Jake Zyrus will have his first concert, “I Am Jake Zyrus,” at Music Museum on Friday, October 6, 8 p.m.

Jake Zyrus to do duet with his old self, Charice
Maridol Rañoa-Bismark (philstar.com) - October 5, 2017 - 3:26am

MANILA, Philippines — Jake Zyrus arrives early for his first meet and greet with media.  There is no trace of the Charice who once was part of his storied life.

Cropped hair, a dark suit and a pair of sneakers have replaced Charice’s long, curly locks, pastel-colored ruffled dresses and high heels. The voice has plunged an octave lower.

Jake knows others frown on his admission that he is a transgender. But this seems to be the least of Jake’s worries.

“You can’t expect everyone to accept you,” he told a few media staff who stayed behind after the press con for his first concert, “I Am Jake Zyrus” at Music Museum on Friday, October 6, 8 p.m.

He has come to terms with the fact that not everybody will like his social media posts. What is far more important to Jake is that he likes himself enough to ignore his bashers.

“People will always react to what’s happening to you,” he pointed out.  “But at the end of the day, it has to start from you. You and you alone can answer the questions.”

Once you have answered those questions, all doubts and criticisms, become secondary. This sense of self has kept Jake from feeling sorry for himself because not everybody likes his decision to become a transgender. He even manages to laugh at the trolls.

Jake knows crab mentality is a cultural thing. So he refuses to fall into its trap.

“What’s important is you’re happy, and you can make others happy,” he explained.

Part of that happiness comes from finally performing the songs he – not others – wants to sing.

Now, Jake can look at members of his audience in the eye and share his musical tastes.  It is like opening his heart and letting his fans in.

That is why he thinks “I Am Jake Zyrus” is a turning point in his life.  He is introducing himself as a new artist with a repertoire as varied as his rich musical background.

The difference between him and a new artist, however, is that the latter cannot choose his/her repertoire. Jake does.  

He takes his favorite rock song and gives it a new arrangement with the help of his musical director Troy Laureta, the Fil-Am musician and record producer who counts Ariana Grande, David Foster, Stevie Wonder and other big artists as some of his co-workers.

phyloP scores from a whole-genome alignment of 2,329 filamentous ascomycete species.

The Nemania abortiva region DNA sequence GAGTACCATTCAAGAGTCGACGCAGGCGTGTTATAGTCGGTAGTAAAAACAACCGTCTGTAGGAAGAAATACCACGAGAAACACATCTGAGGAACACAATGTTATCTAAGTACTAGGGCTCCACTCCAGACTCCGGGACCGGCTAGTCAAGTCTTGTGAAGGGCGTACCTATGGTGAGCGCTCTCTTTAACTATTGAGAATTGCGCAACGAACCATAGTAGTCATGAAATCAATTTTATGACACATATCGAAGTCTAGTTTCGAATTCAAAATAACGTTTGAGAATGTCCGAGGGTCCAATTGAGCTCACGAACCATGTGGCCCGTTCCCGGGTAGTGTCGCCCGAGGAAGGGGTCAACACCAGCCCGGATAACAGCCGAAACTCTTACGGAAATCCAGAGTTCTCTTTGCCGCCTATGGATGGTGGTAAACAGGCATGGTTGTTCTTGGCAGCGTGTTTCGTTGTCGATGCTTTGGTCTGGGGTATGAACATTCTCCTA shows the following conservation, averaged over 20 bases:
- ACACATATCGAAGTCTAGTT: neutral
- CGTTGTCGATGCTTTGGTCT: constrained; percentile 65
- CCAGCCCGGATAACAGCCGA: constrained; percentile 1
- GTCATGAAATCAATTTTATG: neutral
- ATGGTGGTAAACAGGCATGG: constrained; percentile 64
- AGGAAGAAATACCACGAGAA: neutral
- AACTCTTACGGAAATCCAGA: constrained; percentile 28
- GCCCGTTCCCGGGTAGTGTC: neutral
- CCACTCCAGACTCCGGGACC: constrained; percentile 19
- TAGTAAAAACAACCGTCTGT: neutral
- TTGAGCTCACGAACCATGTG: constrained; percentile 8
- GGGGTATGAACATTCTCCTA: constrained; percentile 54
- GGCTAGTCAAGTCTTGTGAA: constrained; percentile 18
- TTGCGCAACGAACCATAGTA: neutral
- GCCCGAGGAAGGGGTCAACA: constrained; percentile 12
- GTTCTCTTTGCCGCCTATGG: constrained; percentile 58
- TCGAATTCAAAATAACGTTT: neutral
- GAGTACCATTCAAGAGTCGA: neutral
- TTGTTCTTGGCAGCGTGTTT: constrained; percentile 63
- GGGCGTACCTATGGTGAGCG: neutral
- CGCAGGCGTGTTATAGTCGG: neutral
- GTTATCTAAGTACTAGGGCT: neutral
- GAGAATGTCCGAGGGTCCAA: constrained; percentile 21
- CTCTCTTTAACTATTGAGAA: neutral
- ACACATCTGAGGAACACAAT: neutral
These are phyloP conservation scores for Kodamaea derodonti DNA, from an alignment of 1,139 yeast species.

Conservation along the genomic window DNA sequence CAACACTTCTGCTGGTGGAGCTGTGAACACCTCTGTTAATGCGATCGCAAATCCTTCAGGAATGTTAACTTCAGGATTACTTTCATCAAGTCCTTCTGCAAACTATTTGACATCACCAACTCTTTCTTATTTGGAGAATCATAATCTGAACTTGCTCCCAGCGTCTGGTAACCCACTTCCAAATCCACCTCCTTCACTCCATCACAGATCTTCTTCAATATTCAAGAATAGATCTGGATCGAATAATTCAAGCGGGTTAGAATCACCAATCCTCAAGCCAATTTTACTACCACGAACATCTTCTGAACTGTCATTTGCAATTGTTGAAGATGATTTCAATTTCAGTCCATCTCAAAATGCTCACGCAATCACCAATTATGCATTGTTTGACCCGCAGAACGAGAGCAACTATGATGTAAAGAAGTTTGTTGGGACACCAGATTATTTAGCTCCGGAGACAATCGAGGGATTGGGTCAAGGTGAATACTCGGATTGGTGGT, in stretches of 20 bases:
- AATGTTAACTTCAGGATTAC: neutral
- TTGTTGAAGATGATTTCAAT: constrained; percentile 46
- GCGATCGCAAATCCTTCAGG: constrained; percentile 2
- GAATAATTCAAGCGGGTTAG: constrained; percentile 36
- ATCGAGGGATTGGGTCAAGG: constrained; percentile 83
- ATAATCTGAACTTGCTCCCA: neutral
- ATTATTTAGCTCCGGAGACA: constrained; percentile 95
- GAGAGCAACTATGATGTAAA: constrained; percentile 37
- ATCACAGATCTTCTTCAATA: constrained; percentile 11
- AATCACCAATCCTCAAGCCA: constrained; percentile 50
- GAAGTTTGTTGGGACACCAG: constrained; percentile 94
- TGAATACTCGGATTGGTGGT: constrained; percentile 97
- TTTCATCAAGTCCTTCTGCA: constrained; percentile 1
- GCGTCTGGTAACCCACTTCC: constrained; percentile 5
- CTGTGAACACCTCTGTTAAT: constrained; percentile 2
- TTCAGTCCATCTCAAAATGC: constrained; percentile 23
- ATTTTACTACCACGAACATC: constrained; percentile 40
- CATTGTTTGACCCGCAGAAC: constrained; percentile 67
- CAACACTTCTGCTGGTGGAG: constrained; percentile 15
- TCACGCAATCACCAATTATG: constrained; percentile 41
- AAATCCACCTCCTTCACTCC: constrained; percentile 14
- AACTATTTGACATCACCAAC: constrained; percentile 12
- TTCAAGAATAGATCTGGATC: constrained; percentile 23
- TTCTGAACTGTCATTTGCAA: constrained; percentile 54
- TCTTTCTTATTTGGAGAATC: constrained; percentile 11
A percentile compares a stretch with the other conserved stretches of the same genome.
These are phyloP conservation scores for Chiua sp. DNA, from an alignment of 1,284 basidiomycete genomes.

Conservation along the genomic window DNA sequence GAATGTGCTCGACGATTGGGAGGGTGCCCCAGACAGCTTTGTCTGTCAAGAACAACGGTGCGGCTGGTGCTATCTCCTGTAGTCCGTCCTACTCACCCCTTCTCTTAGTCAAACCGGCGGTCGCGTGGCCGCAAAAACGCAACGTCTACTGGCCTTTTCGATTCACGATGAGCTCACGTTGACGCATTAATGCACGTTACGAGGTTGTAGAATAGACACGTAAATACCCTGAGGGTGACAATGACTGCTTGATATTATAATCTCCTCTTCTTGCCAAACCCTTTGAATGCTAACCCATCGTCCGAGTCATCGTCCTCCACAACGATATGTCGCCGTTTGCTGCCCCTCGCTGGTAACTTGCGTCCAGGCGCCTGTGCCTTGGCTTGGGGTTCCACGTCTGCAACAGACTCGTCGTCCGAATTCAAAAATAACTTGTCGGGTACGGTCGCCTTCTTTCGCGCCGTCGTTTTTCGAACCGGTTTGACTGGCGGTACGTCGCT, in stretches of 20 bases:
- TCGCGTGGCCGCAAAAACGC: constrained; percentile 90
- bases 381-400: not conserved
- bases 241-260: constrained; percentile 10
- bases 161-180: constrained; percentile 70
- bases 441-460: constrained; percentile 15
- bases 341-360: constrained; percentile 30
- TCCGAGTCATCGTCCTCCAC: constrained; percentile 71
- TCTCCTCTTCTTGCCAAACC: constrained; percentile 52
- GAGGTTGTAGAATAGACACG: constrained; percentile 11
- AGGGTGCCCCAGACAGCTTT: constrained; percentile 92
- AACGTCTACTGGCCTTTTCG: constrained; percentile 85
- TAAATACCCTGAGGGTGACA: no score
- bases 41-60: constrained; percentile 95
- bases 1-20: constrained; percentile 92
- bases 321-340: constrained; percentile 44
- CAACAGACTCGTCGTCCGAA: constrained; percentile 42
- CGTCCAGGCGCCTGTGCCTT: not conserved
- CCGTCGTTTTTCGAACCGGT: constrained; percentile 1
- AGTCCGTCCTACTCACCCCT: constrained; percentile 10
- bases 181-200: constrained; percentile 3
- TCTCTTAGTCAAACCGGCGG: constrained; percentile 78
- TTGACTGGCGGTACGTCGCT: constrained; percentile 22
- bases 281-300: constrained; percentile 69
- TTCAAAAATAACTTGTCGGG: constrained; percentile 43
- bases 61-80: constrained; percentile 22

Jake can also do ballads, dance, altenative rock and everything in-between because he has earned the privilege to call the shots on stage.

“The only thing I can’t do is opera. I’ll have a hard time with transitioning to falsetto,” referring to his lower voice range.

Jake even promises to perform a duet with Charice. It is his tribute to someone who opened wide so many doors but shut them down for good decades later.

In fact, Jake does not recall where Charice’s many trophies are kept. She seems so distant, so alien even.

He now feels happy that it takes him less than 10 minutes to put makeup on for a show, and he spends less on clothes and footwear.

“I’m into street style.  It’s less costly.  I just have a pair of sneakers, and clothes I buy from the boys’ section because those for men are too big for me.”

He looks forward to his total transformation after he completes the testosterone injections that are calculated to give him more muscles, a much lower voice and  other male traits.

“They let me sleep for three hours when I get injections every three months,” shared Jake.

He recalled waking up after one session to the tune of the “Happy Birthday” song, because the doctors and the staff feel they are facing a totally new person.

Jake knows he is not the tall, dark and handsome type who makes heads turn. All he knows is that he loves to share his music, and he is willing to work hard to make his dreams come true.

This, for him, is something to be excited about, something that pushes him to count the days when he will go on stage as Jake Zyrus, not a creation of publicity machines and business-minded people.

He is asking everyone, “Here I am. Take me as I am.”

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